Food is inherently nostalgic. We all have memories of dishes that our family cooked or that we ordered at our favorite restaurants growing up, and we are constantly creating new food memories. These memories can be activated by sight or smell, and of course, taste. A slice of our favorite pizza or a meal at a hot new restaurant can cause a euphoric reaction in people, similar to what one feels when watching sports, listening to music or seeing a great film or Broadway production. They all evoke passion.
There are millions of sports fans, but most people can't dunk a basketball or throw a perfect spiral. And while music elicits strong emotions in us, most people can't shred on guitar or sing like our favorite musicians. However, everyone eats and anyone can cook. The approachability of food and basic human need to eat, coupled with the rise in food culture, offers a truly unique platform that distinguishes culinary from other areas of entertainment. Food brings us together and breaks down cultural barriers. Food touches everyone and is a vital part of our daily lives—not just for consumption purposes, but because of the connectivity that comes with eating, drinking and entertaining.
Food Is a Fundamental Part of the Zeitgeist
With food becoming as much a part of pop culture and entertainment as movies and music, it's not surprising that high-profile chefs, food-based TV and digital content, culinary festivals, meal delivery services, food media and food technology continue to surge in popularity. It's a fundamental part of the zeitgeist. People love to entertain as much as they love to be entertained.
There are more than 7,000 food events—like the Food & Wine Classic in Aspen—held in the U.S. each year. High-end culinary festivals, limited to less than a handful a decade ago, are now tent-pole events in many major U.S. cities. Internationally, attendance is even larger. Melbourne Food and Wine Festival pulls in 250,000 attendees, and the Philippines' Pahiyas Festival counted 3.2 million locals and tourists. Food and drink experiences have become vital to the most high-profile sports and entertainment properties from music festivals like Bonnaroo and Coachella, to sporting events such as the Super Bowl and Kentucky Derby, to film festivals and beyond. Retailers from Macy's and Urban Outfitters to high-end fashion outlets like Burberry and Gucci have added cafés, restaurants and bars to their stores to enhance the shopping experience. There have been major investments in better food and beverage concepts at airports, sports venues and universities due to consumer demand.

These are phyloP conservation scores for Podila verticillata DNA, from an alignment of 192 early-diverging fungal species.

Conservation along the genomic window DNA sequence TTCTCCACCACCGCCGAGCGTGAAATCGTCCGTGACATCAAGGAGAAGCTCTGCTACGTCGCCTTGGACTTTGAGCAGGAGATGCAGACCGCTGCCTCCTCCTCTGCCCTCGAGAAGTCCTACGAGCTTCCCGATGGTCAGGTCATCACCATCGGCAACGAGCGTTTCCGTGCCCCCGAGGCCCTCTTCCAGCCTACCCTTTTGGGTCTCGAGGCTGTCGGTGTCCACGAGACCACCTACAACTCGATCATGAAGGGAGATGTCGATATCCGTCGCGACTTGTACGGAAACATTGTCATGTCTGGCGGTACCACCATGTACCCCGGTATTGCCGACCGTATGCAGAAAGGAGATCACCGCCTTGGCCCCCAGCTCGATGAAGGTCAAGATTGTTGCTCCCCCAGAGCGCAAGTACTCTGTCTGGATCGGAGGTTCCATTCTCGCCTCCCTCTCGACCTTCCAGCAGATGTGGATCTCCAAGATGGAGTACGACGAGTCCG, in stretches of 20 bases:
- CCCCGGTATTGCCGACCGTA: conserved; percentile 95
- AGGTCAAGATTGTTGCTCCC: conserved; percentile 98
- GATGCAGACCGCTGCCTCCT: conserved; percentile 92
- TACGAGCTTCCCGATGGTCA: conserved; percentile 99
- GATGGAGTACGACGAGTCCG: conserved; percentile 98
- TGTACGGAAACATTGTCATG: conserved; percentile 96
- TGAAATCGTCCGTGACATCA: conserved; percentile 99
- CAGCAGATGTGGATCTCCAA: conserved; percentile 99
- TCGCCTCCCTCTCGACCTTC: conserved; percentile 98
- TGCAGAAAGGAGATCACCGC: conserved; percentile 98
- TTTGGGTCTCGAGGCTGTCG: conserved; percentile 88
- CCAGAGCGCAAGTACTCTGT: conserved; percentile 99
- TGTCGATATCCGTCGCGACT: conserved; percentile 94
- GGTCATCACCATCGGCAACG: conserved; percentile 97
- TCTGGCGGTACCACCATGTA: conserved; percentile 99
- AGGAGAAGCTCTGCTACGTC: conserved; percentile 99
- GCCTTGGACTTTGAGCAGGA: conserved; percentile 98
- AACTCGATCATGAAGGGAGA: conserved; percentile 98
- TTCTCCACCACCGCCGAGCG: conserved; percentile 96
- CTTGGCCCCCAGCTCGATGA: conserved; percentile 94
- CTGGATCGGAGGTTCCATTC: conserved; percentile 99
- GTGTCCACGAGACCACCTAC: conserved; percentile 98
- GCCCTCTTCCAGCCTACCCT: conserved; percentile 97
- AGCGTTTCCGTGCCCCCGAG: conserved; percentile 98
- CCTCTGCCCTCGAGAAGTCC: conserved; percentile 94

Food-Based Entertainment Is Being Devoured
PBS has long been a home for cooking shows dating back to the days of Julia Child. Food Network, a perennial Top 10 cable network, is so popular that the spinoff Cooking Channel was created. Series such as MasterChef, Chopped and Top Chef are as central to pop culture as Survivor and The Voice. MasterChef has long been the No. 1-rated (nonsports) TV program in Australia and is now produced in more than 40 countries and airs in over 200 territories. Major Hollywood films like Chef and Burnt star A-list actors. AMC's new series, Feed the Beast, is set in the New York restaurant world.
The coveted millennial demographic also embraces food content. This has given rise to shows like MasterChef Jr., Chopped Jr., Young & Hungry on Freeform and thousands of user-generated videos that live on YouTube. Their appetite for food-related content and knowledge of the subject dramatically impacts their spending habits. And the fact that food content can be created at such a fast pace, and is typically evergreen, makes it extremely valuable.
Food Is the Perfect Pairing for Social Media
When was the last time you ate a meal and someone at your table didn't snap a picture before anyone was allowed to dig in? There are approximately 170 million posts on Instagram for #food and 80 million posts for #foodporn, and that number will keep growing. As people from all parts of the world share pictures of their food and dining experiences, exposure to foreign culture is greater than ever.
Chefs Make Effective Brand Ambassadors
Chefs are incredibly effective brand ambassadors because they are authorities who can seamlessly educate and entertain at the same time. Consumers not only trust them, they rely on them to tell them how to make things and where to buy ingredients and tools. They also make great brand partners because they operate in a collaborative environment where everything has to come together to be successful: the menu, the service, the décor, the ambiance, the music. A similar synergy is required for an effective event or marketing campaign. Chefs obsess about the details and that, in turn, creates a deep connection with consumers.
"We are not in the food or hospitality business, we're in the happy business!" Words to live by from a high-profile chef client. It's a simple, yet brilliant, approach to the service business that creates customer loyalty. And having worked in food for more than a decade, I can tell you nothing compares to "the happy business."
Andrew Chason (@drewchason) oversees CAA Culinary, the newly launched food marketing and hospitality arm of Creative Artists Agency (CAA).